“So it’s really your first time, huh?”

She nearly dropped her buns at the sound of the calm, smooth and only-on-very-rare-occasion squeaky voice behind her. Her head turned, gaze focused on that small shock of dark hair so flippantly hanging over his visor.

“Yeah,” was all she could reply, a sneakered foot fidgeting shyly yet effortlessly against the fry grease-slicked floor.

“It’s no big thing,” he said. “I’m sure you’ll get it. Here, I’ll help you.”

Her heart pounded as he drew up behind her and she stiffly turned back to the food preparation counter. He took hold of her warm, browned bun bottom and set it in front of her.

“Now the patty,” he said softly into her ear.

She hesitated, then reached up and removed a patty from the small bin, her tongs trembling slightly as she concentrated on placing it with precision on its breaded bed. Finally, she let it go, exhaling the breath she had not realized she was holding.

She didn’t dare look back, but she could feel him nodding in approval, wafts of his Calvin Klein cologne mixing with the grease vapors rising from the flame-broiled beef. It was intoxicating.

“You’re a natural at this,” he said. “Now the mayo.” She was more than happy to oblige, squeezing the emulsion out in a spiral on her newfound palate. As he continued his instruction, she hung on to every one of his edible words, her mind flashing to that movie she watched with her mom once with Demi Moore and that guy who recently died, soul churning like the milkshake machine with the feeling that something more than a sandwich was being made here.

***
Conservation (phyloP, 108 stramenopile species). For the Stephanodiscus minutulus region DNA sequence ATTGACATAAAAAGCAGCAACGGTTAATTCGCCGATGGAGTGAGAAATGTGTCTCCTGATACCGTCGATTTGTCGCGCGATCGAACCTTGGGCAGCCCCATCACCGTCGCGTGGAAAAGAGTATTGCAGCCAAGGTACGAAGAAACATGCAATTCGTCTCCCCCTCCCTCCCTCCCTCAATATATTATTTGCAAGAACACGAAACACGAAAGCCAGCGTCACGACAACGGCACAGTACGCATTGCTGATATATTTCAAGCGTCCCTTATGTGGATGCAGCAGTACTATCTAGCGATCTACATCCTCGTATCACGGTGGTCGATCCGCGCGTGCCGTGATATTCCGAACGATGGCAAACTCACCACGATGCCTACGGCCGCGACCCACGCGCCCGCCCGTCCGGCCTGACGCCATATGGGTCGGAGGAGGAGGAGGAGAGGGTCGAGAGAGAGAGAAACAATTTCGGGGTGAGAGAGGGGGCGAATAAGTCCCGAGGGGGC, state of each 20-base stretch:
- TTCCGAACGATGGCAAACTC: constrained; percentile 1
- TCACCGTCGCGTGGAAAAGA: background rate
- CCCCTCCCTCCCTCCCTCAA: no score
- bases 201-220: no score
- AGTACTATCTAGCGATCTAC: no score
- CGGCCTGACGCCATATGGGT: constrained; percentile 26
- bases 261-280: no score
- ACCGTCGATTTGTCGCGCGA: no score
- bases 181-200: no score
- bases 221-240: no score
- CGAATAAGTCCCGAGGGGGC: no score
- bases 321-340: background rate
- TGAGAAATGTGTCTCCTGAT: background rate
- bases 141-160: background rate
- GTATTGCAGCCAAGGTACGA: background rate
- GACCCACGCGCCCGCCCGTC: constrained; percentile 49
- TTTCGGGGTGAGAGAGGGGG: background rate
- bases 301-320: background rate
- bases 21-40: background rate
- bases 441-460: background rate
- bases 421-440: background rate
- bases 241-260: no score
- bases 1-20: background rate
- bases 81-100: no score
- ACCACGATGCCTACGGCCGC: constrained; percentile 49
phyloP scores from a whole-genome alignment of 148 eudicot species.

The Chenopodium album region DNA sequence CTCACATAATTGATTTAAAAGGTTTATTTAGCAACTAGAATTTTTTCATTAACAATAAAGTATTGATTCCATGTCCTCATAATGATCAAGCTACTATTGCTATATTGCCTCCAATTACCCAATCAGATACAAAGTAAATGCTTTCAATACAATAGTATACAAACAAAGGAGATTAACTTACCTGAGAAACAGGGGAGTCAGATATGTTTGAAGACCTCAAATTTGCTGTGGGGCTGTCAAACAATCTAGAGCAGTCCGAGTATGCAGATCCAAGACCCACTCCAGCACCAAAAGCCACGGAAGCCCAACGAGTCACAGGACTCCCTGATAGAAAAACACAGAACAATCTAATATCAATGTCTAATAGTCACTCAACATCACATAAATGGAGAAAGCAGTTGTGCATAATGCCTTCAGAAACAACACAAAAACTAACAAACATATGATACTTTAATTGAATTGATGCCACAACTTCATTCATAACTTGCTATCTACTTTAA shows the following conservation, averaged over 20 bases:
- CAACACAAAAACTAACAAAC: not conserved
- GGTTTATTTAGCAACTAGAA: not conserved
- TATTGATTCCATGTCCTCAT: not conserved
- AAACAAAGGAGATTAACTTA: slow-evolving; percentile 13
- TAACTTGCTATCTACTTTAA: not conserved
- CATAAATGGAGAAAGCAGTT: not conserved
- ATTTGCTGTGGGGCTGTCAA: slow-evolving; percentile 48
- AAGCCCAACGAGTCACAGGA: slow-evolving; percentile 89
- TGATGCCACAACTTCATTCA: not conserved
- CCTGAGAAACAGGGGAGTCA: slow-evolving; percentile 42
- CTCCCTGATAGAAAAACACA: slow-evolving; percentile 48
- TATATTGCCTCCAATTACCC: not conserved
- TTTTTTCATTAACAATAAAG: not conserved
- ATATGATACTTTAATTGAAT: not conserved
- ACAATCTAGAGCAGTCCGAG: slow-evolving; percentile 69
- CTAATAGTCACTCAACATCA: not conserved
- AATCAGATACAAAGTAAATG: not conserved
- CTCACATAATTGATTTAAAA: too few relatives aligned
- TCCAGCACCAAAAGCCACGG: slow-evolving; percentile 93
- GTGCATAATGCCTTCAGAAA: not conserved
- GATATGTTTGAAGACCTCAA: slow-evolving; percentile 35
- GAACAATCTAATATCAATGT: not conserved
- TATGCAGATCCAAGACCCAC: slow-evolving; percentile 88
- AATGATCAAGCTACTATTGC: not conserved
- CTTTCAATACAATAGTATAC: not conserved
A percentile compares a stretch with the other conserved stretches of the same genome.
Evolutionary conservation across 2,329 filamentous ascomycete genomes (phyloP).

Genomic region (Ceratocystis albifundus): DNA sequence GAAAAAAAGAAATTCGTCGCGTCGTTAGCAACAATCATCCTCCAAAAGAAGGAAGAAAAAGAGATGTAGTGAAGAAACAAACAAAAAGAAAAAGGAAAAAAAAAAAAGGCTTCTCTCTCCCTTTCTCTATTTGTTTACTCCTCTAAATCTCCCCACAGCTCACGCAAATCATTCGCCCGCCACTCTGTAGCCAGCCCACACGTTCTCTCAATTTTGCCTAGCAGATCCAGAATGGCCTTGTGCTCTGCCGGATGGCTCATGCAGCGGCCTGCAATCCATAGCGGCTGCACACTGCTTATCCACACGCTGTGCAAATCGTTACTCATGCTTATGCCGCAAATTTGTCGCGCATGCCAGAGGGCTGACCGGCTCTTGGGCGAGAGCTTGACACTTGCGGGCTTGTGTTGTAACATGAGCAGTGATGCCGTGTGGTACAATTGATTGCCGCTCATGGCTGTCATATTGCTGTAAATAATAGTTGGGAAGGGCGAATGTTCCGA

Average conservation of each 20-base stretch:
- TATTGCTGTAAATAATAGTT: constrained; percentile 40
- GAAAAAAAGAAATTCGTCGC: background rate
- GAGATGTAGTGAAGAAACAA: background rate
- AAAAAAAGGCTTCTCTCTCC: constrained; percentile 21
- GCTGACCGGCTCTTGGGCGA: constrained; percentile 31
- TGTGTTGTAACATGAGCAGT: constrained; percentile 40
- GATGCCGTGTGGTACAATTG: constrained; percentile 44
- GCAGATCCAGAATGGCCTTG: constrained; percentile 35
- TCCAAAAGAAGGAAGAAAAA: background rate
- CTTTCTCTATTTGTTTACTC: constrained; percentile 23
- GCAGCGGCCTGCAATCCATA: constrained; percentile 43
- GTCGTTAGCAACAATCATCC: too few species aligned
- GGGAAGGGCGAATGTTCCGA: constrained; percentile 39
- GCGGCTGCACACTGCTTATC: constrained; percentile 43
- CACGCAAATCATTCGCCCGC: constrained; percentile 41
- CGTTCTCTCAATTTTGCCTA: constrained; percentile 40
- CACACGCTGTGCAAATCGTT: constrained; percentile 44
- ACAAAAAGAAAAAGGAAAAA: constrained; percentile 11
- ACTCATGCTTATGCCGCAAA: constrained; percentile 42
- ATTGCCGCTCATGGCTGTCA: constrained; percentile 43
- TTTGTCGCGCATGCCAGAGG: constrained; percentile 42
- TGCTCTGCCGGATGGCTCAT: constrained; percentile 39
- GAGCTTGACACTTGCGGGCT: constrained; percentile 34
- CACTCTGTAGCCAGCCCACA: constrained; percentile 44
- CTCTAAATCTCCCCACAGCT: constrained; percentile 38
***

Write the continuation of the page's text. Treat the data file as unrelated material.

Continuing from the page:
“Perfect,” he said. “Finally, the ketchup and onion.”

She looked down at the nearly finished burger before her. The time now felt so fleeting, but she had to consummate the consumable. She laid down rings of onion, ending with a squeeze of ketchup she was tempted to form in the shape of a heart. Her delicate, plastic-gloved fingers set the top bun into place and she turned around with a squeal of joy threatening to burst from within her.

That squeal stuck in her throat like plaque in an artery as she saw the sullen look on his face.

“It’s wrong. At the end. It’s ketchup, then onions. Not onions, then ketchup. I’ll have to tell the manager.”

“Wh…what?” was all she could reply.

The manager came and cast a quick glance at the burger — their creation. Or just her creation.

“Yeah,” the manager said. “Go back to the broiler until you can learn to make a sandwich.”

Her jaw dropped in shock. She turned to him, but his eyes had grown silently cold; his visor-defying shock of hair more spiky.

She cast her eyes toward the fry grease-slicked floor and slunk to the back of the room. For the rest of her two weeks there, she only saw him through the portal of a bulky machine as she sacrificed slabs of meat to the flames within.

[Author’s Note: I was actually scolded once in the exact same way the manager in the story scolds the worker while I was working in fast food and placed the ketchup and onions on in the wrong order. It’s apparently a sin against the customer, but I did not see the man die after biting into my culinary abomination.]